When You Trim Your Cat’s Claws Well, They Won’t Mind At All (In Theory)
Claw maintenance is just one of those things in the world of cat ownership that you really can’t ignore. Like human nails, your cat’s claws will keep growing until they either break or grow into their paw pad (ouch!). And, if your cat is like the ones we know and love, they probably spend a good amount of time every day sharpening their claws into little razors. We understand the trepidation, but trimming your cat’s claws doesn’t have to be stressful, scary, or painful. Without tips and tricks, the experience can be easy and fun!
Characteristics of Claws
Cats have retractable claws that are controlled ligaments and tendons in the paws. When these muscles tense up, the claws come out of their relaxed state tucked inside the fur around each tow. Made of keratin (the same material as our own hair and nails), your cat’s claws are surrounded by sheaths that fall off and regrow over time.
When your cat scratches their post, your couch arms, or the carpet, they dig their claws in to get a great stretch throughout the feet, legs, and back. This action also releases pheromones from the feet that mark their territory, and of course, sharpens their claws.
Your cat’s claws are designed to help them climb, but are equally impressive as hunting tools and self-defense weapons.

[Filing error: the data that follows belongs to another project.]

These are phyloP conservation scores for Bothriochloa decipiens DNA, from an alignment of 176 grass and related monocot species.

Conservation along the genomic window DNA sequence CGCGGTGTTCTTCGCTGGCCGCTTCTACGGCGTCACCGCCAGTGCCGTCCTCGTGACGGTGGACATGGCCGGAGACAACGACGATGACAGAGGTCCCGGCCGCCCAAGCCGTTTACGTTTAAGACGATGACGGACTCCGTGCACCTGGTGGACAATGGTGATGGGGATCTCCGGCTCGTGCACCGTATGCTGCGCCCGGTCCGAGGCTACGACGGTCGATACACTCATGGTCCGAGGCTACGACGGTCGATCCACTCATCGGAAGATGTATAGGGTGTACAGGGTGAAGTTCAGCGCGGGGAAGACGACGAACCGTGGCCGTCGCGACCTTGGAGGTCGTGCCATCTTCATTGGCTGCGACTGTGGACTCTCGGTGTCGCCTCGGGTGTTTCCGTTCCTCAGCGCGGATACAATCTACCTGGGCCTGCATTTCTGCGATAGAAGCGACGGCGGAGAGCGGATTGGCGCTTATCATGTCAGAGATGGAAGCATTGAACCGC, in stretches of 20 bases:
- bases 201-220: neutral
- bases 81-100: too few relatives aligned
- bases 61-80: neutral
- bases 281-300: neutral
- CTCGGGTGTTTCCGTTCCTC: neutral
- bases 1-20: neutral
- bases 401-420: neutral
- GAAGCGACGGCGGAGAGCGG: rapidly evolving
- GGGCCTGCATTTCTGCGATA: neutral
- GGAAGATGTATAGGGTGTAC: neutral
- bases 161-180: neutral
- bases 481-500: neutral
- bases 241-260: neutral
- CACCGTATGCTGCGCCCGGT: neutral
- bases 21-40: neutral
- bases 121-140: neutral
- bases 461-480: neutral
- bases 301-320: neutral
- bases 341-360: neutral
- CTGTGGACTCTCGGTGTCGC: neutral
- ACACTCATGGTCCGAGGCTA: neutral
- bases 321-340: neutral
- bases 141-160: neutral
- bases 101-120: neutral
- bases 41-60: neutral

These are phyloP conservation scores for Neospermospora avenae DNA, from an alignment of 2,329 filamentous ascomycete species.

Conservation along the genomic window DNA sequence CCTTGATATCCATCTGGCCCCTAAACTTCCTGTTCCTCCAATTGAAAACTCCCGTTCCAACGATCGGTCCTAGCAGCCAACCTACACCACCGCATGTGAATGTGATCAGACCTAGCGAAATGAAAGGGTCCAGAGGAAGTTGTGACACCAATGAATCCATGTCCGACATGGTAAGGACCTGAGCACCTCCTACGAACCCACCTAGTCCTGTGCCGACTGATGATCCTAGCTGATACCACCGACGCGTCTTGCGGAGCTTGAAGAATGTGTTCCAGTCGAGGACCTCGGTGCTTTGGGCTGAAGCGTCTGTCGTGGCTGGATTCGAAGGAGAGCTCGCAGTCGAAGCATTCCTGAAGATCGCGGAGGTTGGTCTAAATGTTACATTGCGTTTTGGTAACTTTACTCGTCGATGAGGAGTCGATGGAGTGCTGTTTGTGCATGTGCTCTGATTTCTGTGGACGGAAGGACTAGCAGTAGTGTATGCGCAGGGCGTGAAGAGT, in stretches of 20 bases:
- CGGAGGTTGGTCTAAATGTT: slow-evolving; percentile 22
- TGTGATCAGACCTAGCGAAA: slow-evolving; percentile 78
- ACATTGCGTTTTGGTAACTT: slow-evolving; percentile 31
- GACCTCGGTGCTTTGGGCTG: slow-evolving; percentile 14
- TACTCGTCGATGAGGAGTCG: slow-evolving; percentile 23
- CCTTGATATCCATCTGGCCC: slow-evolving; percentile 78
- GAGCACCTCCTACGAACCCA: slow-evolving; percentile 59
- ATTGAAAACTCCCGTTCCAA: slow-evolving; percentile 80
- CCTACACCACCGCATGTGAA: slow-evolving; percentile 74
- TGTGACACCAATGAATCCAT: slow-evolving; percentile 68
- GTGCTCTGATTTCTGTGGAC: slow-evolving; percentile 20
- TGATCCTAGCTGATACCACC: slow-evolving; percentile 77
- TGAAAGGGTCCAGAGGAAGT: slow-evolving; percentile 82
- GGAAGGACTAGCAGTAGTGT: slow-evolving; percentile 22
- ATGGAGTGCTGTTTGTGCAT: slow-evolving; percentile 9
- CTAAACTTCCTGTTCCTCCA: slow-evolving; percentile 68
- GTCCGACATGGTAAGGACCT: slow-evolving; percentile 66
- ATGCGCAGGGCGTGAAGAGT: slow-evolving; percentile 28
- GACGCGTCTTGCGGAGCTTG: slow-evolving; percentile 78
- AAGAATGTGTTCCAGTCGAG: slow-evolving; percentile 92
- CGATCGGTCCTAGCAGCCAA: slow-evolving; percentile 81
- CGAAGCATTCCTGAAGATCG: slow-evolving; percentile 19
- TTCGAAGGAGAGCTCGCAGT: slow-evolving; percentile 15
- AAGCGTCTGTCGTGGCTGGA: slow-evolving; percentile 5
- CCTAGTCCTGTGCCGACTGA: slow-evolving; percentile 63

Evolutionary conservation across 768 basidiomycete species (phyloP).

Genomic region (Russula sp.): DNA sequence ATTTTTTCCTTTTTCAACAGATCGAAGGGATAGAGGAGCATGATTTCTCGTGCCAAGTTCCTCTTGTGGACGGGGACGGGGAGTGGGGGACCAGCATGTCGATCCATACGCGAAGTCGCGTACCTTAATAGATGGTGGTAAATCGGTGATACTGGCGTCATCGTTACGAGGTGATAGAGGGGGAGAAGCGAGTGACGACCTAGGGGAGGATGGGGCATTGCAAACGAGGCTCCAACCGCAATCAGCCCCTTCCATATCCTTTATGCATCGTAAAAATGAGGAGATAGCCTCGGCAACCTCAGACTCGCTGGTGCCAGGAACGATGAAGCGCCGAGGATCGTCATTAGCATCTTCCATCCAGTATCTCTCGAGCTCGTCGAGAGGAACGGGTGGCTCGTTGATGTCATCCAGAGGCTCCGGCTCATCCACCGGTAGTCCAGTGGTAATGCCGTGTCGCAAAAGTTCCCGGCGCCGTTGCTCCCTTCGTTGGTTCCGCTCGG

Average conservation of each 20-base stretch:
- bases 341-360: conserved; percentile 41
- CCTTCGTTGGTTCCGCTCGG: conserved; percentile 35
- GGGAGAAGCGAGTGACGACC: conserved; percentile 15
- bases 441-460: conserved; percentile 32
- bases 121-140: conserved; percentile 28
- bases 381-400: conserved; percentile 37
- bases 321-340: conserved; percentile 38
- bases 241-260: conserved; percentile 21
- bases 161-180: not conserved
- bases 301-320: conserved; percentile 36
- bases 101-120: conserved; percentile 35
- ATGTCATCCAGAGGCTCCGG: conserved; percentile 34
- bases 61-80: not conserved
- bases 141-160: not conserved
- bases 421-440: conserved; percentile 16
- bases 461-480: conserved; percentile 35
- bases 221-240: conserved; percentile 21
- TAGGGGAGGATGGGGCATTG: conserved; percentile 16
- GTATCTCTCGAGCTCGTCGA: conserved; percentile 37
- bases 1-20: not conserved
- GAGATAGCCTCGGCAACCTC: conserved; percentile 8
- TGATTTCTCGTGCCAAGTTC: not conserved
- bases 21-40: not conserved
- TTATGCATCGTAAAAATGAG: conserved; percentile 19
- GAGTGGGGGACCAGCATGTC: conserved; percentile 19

Trimming Your Cat’s Claws
Invest in the best possible tool for the job. Your clippers should be lightweight, easy to hold, and sharp. Some are designed with an element that inhibits cutting too much of the claw.
If your cat is still relatively young, don’t delay in training them to accept this type of attention. If it’s a quick, painless, and positive experience, they will recognize and accept future trimmings.
- Choose a time when your cat is relaxed.
- Keep the healthy treats handy and offer them to your cat to help them associate the task with something they like.
- Wrap them in a towel or blanket to keep them from pushing out of your embrace (or scratching you in the process).
- Grabbing hold of one paw, push the claw out of one toe at a time.
- Aim the clippers at a perpendicular angle.
- Make quick, decisive cuts, taking extra care not to cut too close to the quick.
- The quick is the whitish triangle inside the base of the claw. It is full of nerves and blood.
- If you cut the quick, apply styptic powder to the cut to help seal the cut.
A Trial Run
If your cat says “nope!” when you try the above, rehearse the activity without trimming their nails. Get them used to being held, having their feet touched, and give them lots of praise and rewards.
Over time, you should be able to introduce the clippers to them. Trim one claw at a time, pausing at length between toes. Slowly move through all the toes on one side of the body before switching to the other side.
Indoor cats should have their claws trimmed about every 10-14 days because they are less likely to be exposed to rougher surfaces found outdoors.
If you need extra assistance regarding your cat’s claws, please give us a call at (404) 792-0700. We offer grooming services on-site and would be happy to take a look at those paws! Your friends at Cat Care of Vinings are always here for your cat.
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